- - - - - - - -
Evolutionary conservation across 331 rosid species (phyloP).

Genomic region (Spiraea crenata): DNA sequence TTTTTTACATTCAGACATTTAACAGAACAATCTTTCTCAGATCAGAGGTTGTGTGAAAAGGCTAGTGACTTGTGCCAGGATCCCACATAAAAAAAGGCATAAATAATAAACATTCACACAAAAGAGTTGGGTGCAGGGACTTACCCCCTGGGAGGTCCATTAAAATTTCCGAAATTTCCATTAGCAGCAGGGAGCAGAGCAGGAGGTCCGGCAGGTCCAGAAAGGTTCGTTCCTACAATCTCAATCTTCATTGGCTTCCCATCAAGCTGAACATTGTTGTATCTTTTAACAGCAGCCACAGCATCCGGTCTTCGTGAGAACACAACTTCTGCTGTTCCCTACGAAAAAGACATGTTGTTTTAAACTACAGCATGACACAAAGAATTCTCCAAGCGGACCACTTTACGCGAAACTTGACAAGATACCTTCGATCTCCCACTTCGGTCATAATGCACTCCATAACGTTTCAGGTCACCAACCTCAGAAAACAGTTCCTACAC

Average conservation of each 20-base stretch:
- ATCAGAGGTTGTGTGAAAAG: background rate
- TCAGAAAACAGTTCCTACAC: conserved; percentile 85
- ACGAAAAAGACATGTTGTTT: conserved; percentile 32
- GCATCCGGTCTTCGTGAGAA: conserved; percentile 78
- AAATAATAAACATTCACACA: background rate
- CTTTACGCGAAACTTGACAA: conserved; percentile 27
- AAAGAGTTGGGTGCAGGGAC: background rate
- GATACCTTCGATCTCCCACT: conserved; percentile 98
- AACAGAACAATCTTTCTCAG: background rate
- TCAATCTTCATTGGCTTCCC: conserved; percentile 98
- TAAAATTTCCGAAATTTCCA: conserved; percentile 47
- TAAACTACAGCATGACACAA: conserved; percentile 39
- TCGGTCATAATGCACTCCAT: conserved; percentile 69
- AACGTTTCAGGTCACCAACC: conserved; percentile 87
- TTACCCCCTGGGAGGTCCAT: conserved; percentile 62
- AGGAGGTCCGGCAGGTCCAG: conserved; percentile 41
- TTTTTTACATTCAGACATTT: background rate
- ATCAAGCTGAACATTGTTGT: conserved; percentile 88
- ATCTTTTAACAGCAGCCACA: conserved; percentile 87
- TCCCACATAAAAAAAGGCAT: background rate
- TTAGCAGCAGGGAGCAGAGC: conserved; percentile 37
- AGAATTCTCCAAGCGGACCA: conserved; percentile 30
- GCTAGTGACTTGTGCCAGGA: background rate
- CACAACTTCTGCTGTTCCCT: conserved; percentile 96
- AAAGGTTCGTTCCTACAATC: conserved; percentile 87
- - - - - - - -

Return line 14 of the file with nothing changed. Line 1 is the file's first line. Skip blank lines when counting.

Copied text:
- TAAAATTTCCGAAATTTCCA: conserved; percentile 47